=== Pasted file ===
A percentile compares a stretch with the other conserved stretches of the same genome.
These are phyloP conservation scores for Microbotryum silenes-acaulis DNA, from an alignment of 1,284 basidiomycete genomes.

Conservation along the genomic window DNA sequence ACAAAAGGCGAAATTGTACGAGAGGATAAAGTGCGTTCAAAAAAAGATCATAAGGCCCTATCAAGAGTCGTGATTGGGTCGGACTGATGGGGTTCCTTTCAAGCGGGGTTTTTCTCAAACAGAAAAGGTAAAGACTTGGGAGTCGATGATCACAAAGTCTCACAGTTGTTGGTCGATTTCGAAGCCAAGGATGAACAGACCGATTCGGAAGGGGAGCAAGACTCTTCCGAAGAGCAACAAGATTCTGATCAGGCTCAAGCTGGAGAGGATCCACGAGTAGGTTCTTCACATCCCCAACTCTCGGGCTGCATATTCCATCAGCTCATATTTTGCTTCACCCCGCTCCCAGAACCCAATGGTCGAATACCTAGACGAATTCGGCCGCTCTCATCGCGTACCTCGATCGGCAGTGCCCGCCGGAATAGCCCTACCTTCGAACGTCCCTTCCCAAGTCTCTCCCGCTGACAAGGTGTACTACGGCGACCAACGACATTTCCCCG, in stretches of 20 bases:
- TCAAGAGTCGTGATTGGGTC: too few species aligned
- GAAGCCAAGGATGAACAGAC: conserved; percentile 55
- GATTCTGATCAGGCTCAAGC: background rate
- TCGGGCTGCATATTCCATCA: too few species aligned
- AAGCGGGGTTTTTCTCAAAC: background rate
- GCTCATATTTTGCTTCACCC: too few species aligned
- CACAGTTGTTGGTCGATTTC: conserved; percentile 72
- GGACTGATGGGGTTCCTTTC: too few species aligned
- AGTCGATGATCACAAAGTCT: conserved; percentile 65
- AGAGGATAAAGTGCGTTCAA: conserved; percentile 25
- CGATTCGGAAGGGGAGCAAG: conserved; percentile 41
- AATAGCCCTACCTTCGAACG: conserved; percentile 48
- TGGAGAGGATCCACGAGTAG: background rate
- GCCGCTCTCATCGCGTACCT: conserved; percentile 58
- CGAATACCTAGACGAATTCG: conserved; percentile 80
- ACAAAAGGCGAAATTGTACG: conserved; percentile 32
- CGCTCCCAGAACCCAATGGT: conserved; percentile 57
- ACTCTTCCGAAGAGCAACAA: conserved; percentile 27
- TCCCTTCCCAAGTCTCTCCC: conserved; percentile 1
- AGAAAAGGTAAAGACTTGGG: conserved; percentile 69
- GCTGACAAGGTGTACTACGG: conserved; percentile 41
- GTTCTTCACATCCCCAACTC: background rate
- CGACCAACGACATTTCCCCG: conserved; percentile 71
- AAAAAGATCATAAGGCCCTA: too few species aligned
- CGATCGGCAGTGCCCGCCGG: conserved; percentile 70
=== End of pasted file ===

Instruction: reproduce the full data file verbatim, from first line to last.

A percentile compares a stretch with the other conserved stretches of the same genome.
These are phyloP conservation scores for Microbotryum silenes-acaulis DNA, from an alignment of 1,284 basidiomycete genomes.

Conservation along the genomic window DNA sequence ACAAAAGGCGAAATTGTACGAGAGGATAAAGTGCGTTCAAAAAAAGATCATAAGGCCCTATCAAGAGTCGTGATTGGGTCGGACTGATGGGGTTCCTTTCAAGCGGGGTTTTTCTCAAACAGAAAAGGTAAAGACTTGGGAGTCGATGATCACAAAGTCTCACAGTTGTTGGTCGATTTCGAAGCCAAGGATGAACAGACCGATTCGGAAGGGGAGCAAGACTCTTCCGAAGAGCAACAAGATTCTGATCAGGCTCAAGCTGGAGAGGATCCACGAGTAGGTTCTTCACATCCCCAACTCTCGGGCTGCATATTCCATCAGCTCATATTTTGCTTCACCCCGCTCCCAGAACCCAATGGTCGAATACCTAGACGAATTCGGCCGCTCTCATCGCGTACCTCGATCGGCAGTGCCCGCCGGAATAGCCCTACCTTCGAACGTCCCTTCCCAAGTCTCTCCCGCTGACAAGGTGTACTACGGCGACCAACGACATTTCCCCG, in stretches of 20 bases:
- TCAAGAGTCGTGATTGGGTC: too few species aligned
- GAAGCCAAGGATGAACAGAC: conserved; percentile 55
- GATTCTGATCAGGCTCAAGC: background rate
- TCGGGCTGCATATTCCATCA: too few species aligned
- AAGCGGGGTTTTTCTCAAAC: background rate
- GCTCATATTTTGCTTCACCC: too few species aligned
- CACAGTTGTTGGTCGATTTC: conserved; percentile 72
- GGACTGATGGGGTTCCTTTC: too few species aligned
- AGTCGATGATCACAAAGTCT: conserved; percentile 65
- AGAGGATAAAGTGCGTTCAA: conserved; percentile 25
- CGATTCGGAAGGGGAGCAAG: conserved; percentile 41
- AATAGCCCTACCTTCGAACG: conserved; percentile 48
- TGGAGAGGATCCACGAGTAG: background rate
- GCCGCTCTCATCGCGTACCT: conserved; percentile 58
- CGAATACCTAGACGAATTCG: conserved; percentile 80
- ACAAAAGGCGAAATTGTACG: conserved; percentile 32
- CGCTCCCAGAACCCAATGGT: conserved; percentile 57
- ACTCTTCCGAAGAGCAACAA: conserved; percentile 27
- TCCCTTCCCAAGTCTCTCCC: conserved; percentile 1
- AGAAAAGGTAAAGACTTGGG: conserved; percentile 69
- GCTGACAAGGTGTACTACGG: conserved; percentile 41
- GTTCTTCACATCCCCAACTC: background rate
- CGACCAACGACATTTCCCCG: conserved; percentile 71
- AAAAAGATCATAAGGCCCTA: too few species aligned
- CGATCGGCAGTGCCCGCCGG: conserved; percentile 70